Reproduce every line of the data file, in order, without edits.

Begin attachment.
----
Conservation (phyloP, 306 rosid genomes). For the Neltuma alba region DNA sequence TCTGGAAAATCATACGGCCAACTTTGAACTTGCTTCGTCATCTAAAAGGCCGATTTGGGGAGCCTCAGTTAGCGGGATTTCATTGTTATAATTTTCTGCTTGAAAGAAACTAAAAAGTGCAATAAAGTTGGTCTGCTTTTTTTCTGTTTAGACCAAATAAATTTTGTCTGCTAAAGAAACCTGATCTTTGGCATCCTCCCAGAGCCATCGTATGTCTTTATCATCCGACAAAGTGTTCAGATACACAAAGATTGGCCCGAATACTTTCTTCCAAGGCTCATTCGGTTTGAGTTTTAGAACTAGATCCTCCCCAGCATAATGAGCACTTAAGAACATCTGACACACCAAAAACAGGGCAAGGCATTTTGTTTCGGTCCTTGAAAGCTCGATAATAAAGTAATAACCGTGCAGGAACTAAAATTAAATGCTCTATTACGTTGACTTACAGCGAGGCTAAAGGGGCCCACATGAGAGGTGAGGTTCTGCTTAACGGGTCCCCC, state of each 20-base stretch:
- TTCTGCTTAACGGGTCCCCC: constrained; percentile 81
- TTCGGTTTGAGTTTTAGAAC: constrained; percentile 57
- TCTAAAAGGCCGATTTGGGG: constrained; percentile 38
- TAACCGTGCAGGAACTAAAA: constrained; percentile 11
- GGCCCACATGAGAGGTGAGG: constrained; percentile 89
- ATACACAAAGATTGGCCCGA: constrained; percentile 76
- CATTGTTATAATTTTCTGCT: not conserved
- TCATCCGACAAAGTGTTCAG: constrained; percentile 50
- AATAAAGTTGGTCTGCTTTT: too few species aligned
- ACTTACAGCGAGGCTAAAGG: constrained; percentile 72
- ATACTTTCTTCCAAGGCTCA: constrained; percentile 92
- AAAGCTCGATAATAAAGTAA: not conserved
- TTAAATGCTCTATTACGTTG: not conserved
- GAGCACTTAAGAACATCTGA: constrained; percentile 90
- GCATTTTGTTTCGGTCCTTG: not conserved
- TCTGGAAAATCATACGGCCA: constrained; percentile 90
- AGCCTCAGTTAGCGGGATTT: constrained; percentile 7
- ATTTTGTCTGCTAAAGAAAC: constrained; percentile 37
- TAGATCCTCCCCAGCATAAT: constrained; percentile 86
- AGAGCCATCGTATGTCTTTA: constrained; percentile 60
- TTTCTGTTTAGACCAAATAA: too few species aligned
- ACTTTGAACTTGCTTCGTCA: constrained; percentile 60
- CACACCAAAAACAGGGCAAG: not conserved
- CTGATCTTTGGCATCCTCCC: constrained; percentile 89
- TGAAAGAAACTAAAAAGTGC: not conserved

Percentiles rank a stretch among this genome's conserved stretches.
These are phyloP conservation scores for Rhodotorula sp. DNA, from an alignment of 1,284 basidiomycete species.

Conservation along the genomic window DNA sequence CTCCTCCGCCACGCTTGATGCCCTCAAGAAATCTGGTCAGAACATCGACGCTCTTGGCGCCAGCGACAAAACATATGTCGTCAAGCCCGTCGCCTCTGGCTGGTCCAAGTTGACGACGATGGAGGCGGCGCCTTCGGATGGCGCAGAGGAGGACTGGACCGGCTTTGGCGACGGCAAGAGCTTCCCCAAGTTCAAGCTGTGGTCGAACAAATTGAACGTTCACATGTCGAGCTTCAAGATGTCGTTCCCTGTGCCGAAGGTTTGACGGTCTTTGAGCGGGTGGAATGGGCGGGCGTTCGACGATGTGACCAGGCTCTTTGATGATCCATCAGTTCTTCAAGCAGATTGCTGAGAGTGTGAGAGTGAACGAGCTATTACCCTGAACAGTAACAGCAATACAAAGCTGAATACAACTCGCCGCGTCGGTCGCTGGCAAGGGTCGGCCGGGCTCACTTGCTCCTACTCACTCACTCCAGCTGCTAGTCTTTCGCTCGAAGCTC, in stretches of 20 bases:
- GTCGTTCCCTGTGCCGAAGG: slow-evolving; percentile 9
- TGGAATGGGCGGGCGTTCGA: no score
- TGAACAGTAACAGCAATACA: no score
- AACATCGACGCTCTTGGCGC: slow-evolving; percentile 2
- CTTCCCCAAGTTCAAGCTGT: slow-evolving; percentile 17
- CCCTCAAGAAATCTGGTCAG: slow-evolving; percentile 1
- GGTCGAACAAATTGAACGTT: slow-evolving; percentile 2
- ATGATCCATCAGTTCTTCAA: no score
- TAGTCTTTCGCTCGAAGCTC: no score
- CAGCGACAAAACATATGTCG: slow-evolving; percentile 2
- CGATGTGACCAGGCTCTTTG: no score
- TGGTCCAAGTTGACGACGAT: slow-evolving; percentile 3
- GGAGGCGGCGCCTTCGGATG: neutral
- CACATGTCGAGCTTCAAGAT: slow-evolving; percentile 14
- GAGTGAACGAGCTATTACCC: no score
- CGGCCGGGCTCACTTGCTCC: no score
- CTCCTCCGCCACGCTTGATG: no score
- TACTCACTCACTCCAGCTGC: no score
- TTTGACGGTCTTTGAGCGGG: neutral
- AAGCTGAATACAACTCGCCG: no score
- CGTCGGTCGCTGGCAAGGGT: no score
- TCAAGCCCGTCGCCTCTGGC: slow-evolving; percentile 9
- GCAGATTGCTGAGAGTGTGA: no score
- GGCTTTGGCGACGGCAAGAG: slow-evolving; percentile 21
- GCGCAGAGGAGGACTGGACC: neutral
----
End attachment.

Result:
Conservation (phyloP, 306 rosid genomes). For the Neltuma alba region DNA sequence TCTGGAAAATCATACGGCCAACTTTGAACTTGCTTCGTCATCTAAAAGGCCGATTTGGGGAGCCTCAGTTAGCGGGATTTCATTGTTATAATTTTCTGCTTGAAAGAAACTAAAAAGTGCAATAAAGTTGGTCTGCTTTTTTTCTGTTTAGACCAAATAAATTTTGTCTGCTAAAGAAACCTGATCTTTGGCATCCTCCCAGAGCCATCGTATGTCTTTATCATCCGACAAAGTGTTCAGATACACAAAGATTGGCCCGAATACTTTCTTCCAAGGCTCATTCGGTTTGAGTTTTAGAACTAGATCCTCCCCAGCATAATGAGCACTTAAGAACATCTGACACACCAAAAACAGGGCAAGGCATTTTGTTTCGGTCCTTGAAAGCTCGATAATAAAGTAATAACCGTGCAGGAACTAAAATTAAATGCTCTATTACGTTGACTTACAGCGAGGCTAAAGGGGCCCACATGAGAGGTGAGGTTCTGCTTAACGGGTCCCCC, state of each 20-base stretch:
- TTCTGCTTAACGGGTCCCCC: constrained; percentile 81
- TTCGGTTTGAGTTTTAGAAC: constrained; percentile 57
- TCTAAAAGGCCGATTTGGGG: constrained; percentile 38
- TAACCGTGCAGGAACTAAAA: constrained; percentile 11
- GGCCCACATGAGAGGTGAGG: constrained; percentile 89
- ATACACAAAGATTGGCCCGA: constrained; percentile 76
- CATTGTTATAATTTTCTGCT: not conserved
- TCATCCGACAAAGTGTTCAG: constrained; percentile 50
- AATAAAGTTGGTCTGCTTTT: too few species aligned
- ACTTACAGCGAGGCTAAAGG: constrained; percentile 72
- ATACTTTCTTCCAAGGCTCA: constrained; percentile 92
- AAAGCTCGATAATAAAGTAA: not conserved
- TTAAATGCTCTATTACGTTG: not conserved
- GAGCACTTAAGAACATCTGA: constrained; percentile 90
- GCATTTTGTTTCGGTCCTTG: not conserved
- TCTGGAAAATCATACGGCCA: constrained; percentile 90
- AGCCTCAGTTAGCGGGATTT: constrained; percentile 7
- ATTTTGTCTGCTAAAGAAAC: constrained; percentile 37
- TAGATCCTCCCCAGCATAAT: constrained; percentile 86
- AGAGCCATCGTATGTCTTTA: constrained; percentile 60
- TTTCTGTTTAGACCAAATAA: too few species aligned
- ACTTTGAACTTGCTTCGTCA: constrained; percentile 60
- CACACCAAAAACAGGGCAAG: not conserved
- CTGATCTTTGGCATCCTCCC: constrained; percentile 89
- TGAAAGAAACTAAAAAGTGC: not conserved

Percentiles rank a stretch among this genome's conserved stretches.
These are phyloP conservation scores for Rhodotorula sp. DNA, from an alignment of 1,284 basidiomycete species.

Conservation along the genomic window DNA sequence CTCCTCCGCCACGCTTGATGCCCTCAAGAAATCTGGTCAGAACATCGACGCTCTTGGCGCCAGCGACAAAACATATGTCGTCAAGCCCGTCGCCTCTGGCTGGTCCAAGTTGACGACGATGGAGGCGGCGCCTTCGGATGGCGCAGAGGAGGACTGGACCGGCTTTGGCGACGGCAAGAGCTTCCCCAAGTTCAAGCTGTGGTCGAACAAATTGAACGTTCACATGTCGAGCTTCAAGATGTCGTTCCCTGTGCCGAAGGTTTGACGGTCTTTGAGCGGGTGGAATGGGCGGGCGTTCGACGATGTGACCAGGCTCTTTGATGATCCATCAGTTCTTCAAGCAGATTGCTGAGAGTGTGAGAGTGAACGAGCTATTACCCTGAACAGTAACAGCAATACAAAGCTGAATACAACTCGCCGCGTCGGTCGCTGGCAAGGGTCGGCCGGGCTCACTTGCTCCTACTCACTCACTCCAGCTGCTAGTCTTTCGCTCGAAGCTC, in stretches of 20 bases:
- GTCGTTCCCTGTGCCGAAGG: slow-evolving; percentile 9
- TGGAATGGGCGGGCGTTCGA: no score
- TGAACAGTAACAGCAATACA: no score
- AACATCGACGCTCTTGGCGC: slow-evolving; percentile 2
- CTTCCCCAAGTTCAAGCTGT: slow-evolving; percentile 17
- CCCTCAAGAAATCTGGTCAG: slow-evolving; percentile 1
- GGTCGAACAAATTGAACGTT: slow-evolving; percentile 2
- ATGATCCATCAGTTCTTCAA: no score
- TAGTCTTTCGCTCGAAGCTC: no score
- CAGCGACAAAACATATGTCG: slow-evolving; percentile 2
- CGATGTGACCAGGCTCTTTG: no score
- TGGTCCAAGTTGACGACGAT: slow-evolving; percentile 3
- GGAGGCGGCGCCTTCGGATG: neutral
- CACATGTCGAGCTTCAAGAT: slow-evolving; percentile 14
- GAGTGAACGAGCTATTACCC: no score
- CGGCCGGGCTCACTTGCTCC: no score
- CTCCTCCGCCACGCTTGATG: no score
- TACTCACTCACTCCAGCTGC: no score
- TTTGACGGTCTTTGAGCGGG: neutral
- AAGCTGAATACAACTCGCCG: no score
- CGTCGGTCGCTGGCAAGGGT: no score
- TCAAGCCCGTCGCCTCTGGC: slow-evolving; percentile 9
- GCAGATTGCTGAGAGTGTGA: no score
- GGCTTTGGCGACGGCAAGAG: slow-evolving; percentile 21
- GCGCAGAGGAGGACTGGACC: neutral